Picture this: You get up in the morning and need to drive your car to work. But your gas tank is empty, so unfortunately you can't. Now picture yourself getting up and skipping breakfast. How far to you think you will get in your day? I love this analogy because obviously you can't run a car on empty, but most people don't understand that it's the same for our bodies.
Food is our fuel and if you want to start your day right you must eat. Without food it's harder to concentrate, you're more likely to be tired and cranky, and you're probably thinking about lunch way sooner than you should.
Why then do so many people have a zillion reasons for why they can't eat breakfast? Common excuses I hear include: not hungry, no time, don't like breakfast foods, and trying to lose weight. Honestly I can't accept any of those. If you aren't hungry, maybe it's because you ate too much food too late the night before or simply because it has become habit. No time? Set your alarm clock for 10 minutes earlier or don't hit the snooze button. Don't like breakfast food? Eat lunch food instead. Trying to lose weight? Skipping meals only make you hungrier and you will overeat later.
I typically tell my patients to eat within one hour of waking. I know for some people this truly is impossible, therefore I am a little flexible with this "rule" and say as soon as you can. But honestly, the longer you wait to eat, the hungrier you're likely to get, making you more likely to scarf down more than you should or eat poorly.
So what does a healthy breakfast look like? The ideal meal should include high-fiber carbohydrates for quick energy, lean protein that digests slowly to promote fullness, and some healthy fat for satiety. This breakfast combo should keep you satisfied for at least three hours. If it doesn't, and you feel hungrier after eating breakfast, then it's probably because you had too many carbs and not enough protein.
Some of my favorite, easy breakfast ideas are:
• One cup low-fat plain Greek yogurt, with a ½ cup of high-fiber cereal (minimum 3 grams fiber, and fiber grams should be higher than sugar grams) and a cup of blueberries.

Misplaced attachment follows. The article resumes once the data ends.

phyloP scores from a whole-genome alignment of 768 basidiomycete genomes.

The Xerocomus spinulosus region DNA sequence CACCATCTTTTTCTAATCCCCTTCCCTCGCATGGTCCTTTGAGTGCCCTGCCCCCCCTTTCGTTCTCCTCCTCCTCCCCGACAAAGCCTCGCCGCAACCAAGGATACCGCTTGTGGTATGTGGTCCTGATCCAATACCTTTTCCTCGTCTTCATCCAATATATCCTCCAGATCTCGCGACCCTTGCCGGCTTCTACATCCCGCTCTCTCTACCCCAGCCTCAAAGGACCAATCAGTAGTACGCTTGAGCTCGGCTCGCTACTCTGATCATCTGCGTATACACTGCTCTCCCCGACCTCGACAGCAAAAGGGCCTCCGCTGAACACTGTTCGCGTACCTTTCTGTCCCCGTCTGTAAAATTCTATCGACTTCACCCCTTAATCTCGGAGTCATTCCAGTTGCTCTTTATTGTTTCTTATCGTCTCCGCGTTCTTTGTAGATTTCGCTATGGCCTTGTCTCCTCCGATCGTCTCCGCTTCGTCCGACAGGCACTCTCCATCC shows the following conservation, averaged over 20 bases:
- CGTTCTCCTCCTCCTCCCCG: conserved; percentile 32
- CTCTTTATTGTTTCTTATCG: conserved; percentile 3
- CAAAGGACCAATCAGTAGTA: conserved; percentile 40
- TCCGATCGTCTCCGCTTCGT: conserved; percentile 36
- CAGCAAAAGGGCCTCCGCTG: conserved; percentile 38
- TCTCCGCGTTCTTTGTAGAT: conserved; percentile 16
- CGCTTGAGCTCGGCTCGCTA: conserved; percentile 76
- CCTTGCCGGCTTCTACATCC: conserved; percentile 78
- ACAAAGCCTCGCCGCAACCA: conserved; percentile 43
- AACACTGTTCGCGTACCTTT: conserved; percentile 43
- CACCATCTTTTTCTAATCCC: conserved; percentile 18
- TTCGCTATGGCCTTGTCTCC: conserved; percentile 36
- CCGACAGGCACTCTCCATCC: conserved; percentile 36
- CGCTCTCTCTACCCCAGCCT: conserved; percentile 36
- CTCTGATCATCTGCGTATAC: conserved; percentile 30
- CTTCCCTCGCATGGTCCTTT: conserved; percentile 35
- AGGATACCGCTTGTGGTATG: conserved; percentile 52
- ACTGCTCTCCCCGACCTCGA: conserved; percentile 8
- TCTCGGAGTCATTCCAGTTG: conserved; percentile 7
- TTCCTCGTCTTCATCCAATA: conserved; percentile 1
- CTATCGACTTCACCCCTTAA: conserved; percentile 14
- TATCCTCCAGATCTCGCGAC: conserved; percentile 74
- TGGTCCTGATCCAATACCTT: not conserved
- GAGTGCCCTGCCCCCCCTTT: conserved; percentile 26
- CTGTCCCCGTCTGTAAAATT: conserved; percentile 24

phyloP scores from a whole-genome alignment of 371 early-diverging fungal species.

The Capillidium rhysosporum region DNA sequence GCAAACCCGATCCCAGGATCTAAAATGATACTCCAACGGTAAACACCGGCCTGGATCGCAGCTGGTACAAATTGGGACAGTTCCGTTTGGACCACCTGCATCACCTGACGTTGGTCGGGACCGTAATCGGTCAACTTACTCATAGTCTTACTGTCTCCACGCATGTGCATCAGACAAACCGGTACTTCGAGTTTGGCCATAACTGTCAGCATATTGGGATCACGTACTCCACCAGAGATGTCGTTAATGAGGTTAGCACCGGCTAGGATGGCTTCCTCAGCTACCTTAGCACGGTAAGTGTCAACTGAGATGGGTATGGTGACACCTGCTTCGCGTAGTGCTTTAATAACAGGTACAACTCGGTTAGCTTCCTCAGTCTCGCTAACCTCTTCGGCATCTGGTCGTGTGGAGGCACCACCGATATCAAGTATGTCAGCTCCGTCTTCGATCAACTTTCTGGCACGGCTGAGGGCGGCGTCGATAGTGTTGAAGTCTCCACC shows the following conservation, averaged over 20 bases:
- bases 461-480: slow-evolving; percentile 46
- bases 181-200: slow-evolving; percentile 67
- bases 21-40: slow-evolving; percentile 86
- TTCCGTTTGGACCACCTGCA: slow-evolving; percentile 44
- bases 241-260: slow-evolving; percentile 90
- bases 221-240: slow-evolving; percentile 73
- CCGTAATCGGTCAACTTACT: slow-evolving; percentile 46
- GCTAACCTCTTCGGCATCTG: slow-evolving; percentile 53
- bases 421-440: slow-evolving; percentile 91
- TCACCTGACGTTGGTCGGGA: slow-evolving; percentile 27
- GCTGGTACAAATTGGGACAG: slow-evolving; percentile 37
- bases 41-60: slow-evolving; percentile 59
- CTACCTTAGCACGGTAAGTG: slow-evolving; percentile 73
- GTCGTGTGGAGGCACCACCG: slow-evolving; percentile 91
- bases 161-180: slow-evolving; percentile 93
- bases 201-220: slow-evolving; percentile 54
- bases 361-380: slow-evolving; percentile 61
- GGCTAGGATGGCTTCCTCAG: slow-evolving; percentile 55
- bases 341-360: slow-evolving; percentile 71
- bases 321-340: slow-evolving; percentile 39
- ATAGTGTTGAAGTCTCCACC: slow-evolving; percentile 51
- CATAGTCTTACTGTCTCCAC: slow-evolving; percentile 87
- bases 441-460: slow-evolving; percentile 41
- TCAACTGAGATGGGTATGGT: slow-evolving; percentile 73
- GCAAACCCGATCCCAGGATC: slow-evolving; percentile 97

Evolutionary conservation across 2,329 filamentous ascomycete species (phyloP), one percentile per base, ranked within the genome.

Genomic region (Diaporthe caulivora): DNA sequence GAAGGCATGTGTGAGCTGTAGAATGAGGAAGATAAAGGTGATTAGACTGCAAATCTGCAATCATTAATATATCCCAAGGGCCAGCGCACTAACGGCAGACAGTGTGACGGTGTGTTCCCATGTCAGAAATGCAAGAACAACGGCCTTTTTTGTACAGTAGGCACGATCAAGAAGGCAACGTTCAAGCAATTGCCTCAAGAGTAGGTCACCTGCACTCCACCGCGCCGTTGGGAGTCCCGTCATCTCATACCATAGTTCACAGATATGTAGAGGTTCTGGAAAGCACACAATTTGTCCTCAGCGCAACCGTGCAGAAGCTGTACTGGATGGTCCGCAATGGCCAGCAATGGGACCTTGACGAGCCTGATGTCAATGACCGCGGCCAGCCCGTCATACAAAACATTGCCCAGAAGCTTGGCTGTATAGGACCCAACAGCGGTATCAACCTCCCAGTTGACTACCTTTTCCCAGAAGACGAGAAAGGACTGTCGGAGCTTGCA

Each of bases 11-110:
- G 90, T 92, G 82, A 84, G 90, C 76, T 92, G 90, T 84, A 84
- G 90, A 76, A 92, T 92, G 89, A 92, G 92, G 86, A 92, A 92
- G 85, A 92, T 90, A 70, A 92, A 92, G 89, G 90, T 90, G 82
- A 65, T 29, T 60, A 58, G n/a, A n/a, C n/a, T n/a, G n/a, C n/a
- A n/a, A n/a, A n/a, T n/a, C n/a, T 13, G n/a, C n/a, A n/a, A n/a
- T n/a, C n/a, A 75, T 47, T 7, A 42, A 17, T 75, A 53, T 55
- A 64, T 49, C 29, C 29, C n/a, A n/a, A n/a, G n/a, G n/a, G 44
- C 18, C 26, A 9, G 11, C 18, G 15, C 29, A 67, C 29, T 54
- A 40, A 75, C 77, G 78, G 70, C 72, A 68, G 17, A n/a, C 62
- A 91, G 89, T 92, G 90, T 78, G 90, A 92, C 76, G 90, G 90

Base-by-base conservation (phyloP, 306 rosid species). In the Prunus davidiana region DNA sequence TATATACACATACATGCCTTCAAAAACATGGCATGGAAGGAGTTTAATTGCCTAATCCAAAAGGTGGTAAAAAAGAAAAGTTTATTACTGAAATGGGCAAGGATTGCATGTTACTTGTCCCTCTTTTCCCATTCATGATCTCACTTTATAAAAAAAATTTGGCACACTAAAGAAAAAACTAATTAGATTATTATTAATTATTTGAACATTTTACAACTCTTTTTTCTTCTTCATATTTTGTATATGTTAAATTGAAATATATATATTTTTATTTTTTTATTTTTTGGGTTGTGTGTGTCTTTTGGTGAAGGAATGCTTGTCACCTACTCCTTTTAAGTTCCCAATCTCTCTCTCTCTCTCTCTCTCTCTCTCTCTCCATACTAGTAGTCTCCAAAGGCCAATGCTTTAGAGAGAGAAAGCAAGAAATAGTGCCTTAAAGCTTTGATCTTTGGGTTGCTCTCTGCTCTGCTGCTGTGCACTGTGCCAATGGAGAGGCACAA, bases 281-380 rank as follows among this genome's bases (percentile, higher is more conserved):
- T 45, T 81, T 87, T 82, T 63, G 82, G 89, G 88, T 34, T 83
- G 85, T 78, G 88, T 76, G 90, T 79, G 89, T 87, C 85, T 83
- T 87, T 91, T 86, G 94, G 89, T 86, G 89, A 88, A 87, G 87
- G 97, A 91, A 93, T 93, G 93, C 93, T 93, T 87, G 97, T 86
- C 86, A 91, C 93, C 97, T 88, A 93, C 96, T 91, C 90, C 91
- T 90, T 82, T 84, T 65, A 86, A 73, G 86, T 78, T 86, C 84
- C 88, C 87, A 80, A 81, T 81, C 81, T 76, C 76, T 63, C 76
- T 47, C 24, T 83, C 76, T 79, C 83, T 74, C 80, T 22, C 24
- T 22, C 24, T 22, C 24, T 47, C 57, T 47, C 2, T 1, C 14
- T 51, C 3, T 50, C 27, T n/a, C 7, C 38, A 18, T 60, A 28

• A whole-wheat English muffin with 2 tablespoons natural peanut butter and banana slices.
• One cup of high-fiber cereal (such as Kashi Go Lean or Puffins) with 1 cup nonfat milk, a sprinkle of almonds or walnuts, and ½ cup sliced strawberries.
• A half-cup of dry oats cooked (quick cooking, not instant) with 1 cup nonfat milk, a tablespoon of chia seeds, a sprinkle of cinnamon, and ¼ cup of ricotta or low-fat cottage cheese.
• Two slices of whole-wheat toast smeared with tofu cream cheese, topped with three scrambled egg whites and a tomato slice.
Now if you really aren't hungry when you wake up or simply "have no time," try these:
• One "granola" type bar (such as Luna, Kashi, or Kind).
• One hard-boiled egg and a banana.
• One cup Greek yogurt flavored with fruit.
• One whole-grain waffle with 1 tablespoon natural peanut butter.
• One cup low-fat or nonfat chocolate milk.
• One Mini Babybel cheese with an apple.
And again, if you loathe breakfast food, who says you can't eat lunch or dinner foods, such as a turkey, tuna, or egg-salad sandwich—all made with low-fat mayo on whole-wheat bread? Obviously the take-home message here is to EAT something.
Hungry for more? Write to firstname.lastname@example.org with your questions, concerns, and feedback.
Keri Gans, MS, RD, CDN, is a registered dietitian, media personality, spokesperson, and author of The Small Change Diet. Gans's expert nutrition advice has been featured in Glamour, Fitness, Health, Self and Shape, and on national television and radio, including The Dr. Oz Show, Good Morning America, ABC News, Primetime, and Sirius/XM Dr. Radio.